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Where 'midst the friendly joys that wait Philander's * hospitable gate, Freedom and genuine mirth I found, Sporting the jovial board around. 'I was there, with keen, though polith d jest You lat, a pleas'd and pleasing guest; With social ease a part sustain'd More hunourous far than e'er you feign'd. “ Take him," I cry'd, “ bright comic Maid, “ In all your native charms array’d; “ No longer shall my doubts appear.” When Clio whisper'd in my ear, “Go, bid it be no more disputed, « For what his talents best are suited: os In mirnic characters alone " Let others thine-but Garrick in his own.
TO THE MEMORY OF
DAVID GARRICK, ESQ.
JANUARY 20, 1779.
THOU great reviver of the Attic fire!
the tuneful lyre!
THE FRIAR OF ORDERS GRAY.
FIRST PUBLISHED BY MR. PERCY.
IT was a Friar of Orders Gray;
Walk'd forth to tell his beads; And he met with a lady fair
Clad in a pilgrim's weeds.
Now Christ thee fave, thou reverend Friar,
thee tell to me, If ever at yon holy fhrine
My true love thou didit fee.
From any other one ?
And by his fandal fhoon.
But chiefly by his face and mien,
That were so fair to view;
eyne of lovely blue.
O Lady, he is dead and gone!
Lady, he's deal and gone ! And at his head a green grass turf,
And at his heels a stone.
Within these holy cloisters long
He languish'd and he died,
| And plaining of her pride.
Here bore him barefac'd on his bier,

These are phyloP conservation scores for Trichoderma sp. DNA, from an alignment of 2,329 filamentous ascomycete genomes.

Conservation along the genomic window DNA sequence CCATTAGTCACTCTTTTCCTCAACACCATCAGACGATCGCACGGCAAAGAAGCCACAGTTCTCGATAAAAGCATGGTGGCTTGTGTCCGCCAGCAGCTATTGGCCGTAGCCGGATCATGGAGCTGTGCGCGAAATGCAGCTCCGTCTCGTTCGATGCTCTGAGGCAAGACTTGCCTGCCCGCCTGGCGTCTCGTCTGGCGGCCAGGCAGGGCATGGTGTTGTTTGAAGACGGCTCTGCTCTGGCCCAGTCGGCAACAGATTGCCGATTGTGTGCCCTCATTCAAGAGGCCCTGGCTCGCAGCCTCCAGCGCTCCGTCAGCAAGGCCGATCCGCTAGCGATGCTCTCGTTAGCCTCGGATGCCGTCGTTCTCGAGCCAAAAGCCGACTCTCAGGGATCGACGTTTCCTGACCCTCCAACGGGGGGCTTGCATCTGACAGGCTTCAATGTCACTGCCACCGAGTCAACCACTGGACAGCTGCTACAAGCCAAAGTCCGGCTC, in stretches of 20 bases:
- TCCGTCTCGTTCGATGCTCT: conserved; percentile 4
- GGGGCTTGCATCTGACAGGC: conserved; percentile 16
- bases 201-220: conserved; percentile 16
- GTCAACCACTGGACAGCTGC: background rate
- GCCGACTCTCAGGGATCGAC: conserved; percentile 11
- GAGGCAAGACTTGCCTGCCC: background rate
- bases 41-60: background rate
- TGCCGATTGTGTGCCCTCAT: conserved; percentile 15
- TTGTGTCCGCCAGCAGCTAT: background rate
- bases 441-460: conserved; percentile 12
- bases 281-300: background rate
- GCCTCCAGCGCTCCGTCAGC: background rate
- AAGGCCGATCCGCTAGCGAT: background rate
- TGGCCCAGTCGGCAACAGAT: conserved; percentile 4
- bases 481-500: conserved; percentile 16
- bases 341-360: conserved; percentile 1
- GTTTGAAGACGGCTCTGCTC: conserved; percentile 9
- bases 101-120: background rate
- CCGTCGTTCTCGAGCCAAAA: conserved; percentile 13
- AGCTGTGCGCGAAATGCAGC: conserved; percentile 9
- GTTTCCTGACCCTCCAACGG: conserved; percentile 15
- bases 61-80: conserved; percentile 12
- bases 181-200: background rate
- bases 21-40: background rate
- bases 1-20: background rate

Six proper youths and tall,
And art thou dead, thou gentle youth
And art thou dead and goire !
Break, cruel heart of stone!
Oweep not, Lady, weep not fo!
Some ghostly comfort seek :
Nor tears bedew thy cheek.
O do not, do not, holy Friar,
My sorrow now reprove :
That e'er won lady's love.
And now, alas! for thy fad loss,
I'll e'er more weep and figh;
For thee I wish to die.
Weep no more, Lady, weep no more,
Thy forrow is in vain;
Will ne'er make grow again.
Our joys as wiriged dreams do fly,
Why then Thould forrow last? Since grief but aggravates thy loss,
Grieve not for what is paft.
O say not so, thou holy Friar,
pray thee fay not fo: For fince iny true love dy'd for me,
'Tis meet my tears should flow,
And will he never come again?
Will he ne'er come again? Ah! no, he's dead, and laid in his grave,
For ever to remain.
His cheek was redder than the rose;
The comeliest youth was he!
Alas, and woe is me!
Sigh no more, Lady, figh no more,
Men were deceivers ever ; One foot on fea and one on land,
To one thing constant never.
Hadit thou been fond, he had been falfe,
And left thee fad and heavy;
Since summer trees were leafy.
I pray thee fay not io :
O he was ever true!